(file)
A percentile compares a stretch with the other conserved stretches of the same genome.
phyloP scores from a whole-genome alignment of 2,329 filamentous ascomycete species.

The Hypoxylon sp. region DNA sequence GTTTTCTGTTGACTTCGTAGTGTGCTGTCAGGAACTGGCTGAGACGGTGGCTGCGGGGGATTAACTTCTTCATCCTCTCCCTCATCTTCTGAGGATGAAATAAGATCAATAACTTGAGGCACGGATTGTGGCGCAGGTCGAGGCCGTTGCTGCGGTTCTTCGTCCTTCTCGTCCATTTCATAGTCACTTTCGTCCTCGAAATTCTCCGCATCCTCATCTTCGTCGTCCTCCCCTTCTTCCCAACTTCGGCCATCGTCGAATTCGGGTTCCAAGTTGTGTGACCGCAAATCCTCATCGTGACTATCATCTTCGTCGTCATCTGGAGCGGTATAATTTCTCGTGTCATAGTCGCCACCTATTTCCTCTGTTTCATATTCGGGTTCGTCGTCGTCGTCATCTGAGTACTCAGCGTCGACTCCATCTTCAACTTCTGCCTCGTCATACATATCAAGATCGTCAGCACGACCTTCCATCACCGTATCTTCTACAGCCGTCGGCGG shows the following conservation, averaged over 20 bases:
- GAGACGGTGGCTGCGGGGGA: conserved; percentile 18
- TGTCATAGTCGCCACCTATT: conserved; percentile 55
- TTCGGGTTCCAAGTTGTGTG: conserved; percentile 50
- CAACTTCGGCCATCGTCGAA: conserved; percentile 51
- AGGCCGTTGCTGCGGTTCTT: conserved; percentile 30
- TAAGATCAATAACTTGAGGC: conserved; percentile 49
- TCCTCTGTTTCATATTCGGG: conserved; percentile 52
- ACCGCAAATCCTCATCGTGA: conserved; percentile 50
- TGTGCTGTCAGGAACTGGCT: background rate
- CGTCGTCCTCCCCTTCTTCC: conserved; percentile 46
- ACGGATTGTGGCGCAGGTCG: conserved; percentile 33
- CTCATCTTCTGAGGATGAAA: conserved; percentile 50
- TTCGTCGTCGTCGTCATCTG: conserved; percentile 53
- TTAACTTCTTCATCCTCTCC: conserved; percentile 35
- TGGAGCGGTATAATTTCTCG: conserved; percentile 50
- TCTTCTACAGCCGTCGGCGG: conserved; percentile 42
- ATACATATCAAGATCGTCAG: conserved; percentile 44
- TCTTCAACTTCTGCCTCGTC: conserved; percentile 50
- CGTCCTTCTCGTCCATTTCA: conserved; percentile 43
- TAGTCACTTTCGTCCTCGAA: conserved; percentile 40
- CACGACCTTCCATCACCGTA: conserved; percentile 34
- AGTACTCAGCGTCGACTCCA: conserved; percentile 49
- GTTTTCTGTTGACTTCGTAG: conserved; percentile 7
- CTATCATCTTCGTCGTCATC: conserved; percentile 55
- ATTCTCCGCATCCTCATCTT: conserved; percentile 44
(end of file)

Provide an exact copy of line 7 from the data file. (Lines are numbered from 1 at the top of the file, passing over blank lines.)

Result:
- CAACTTCGGCCATCGTCGAA: conserved; percentile 51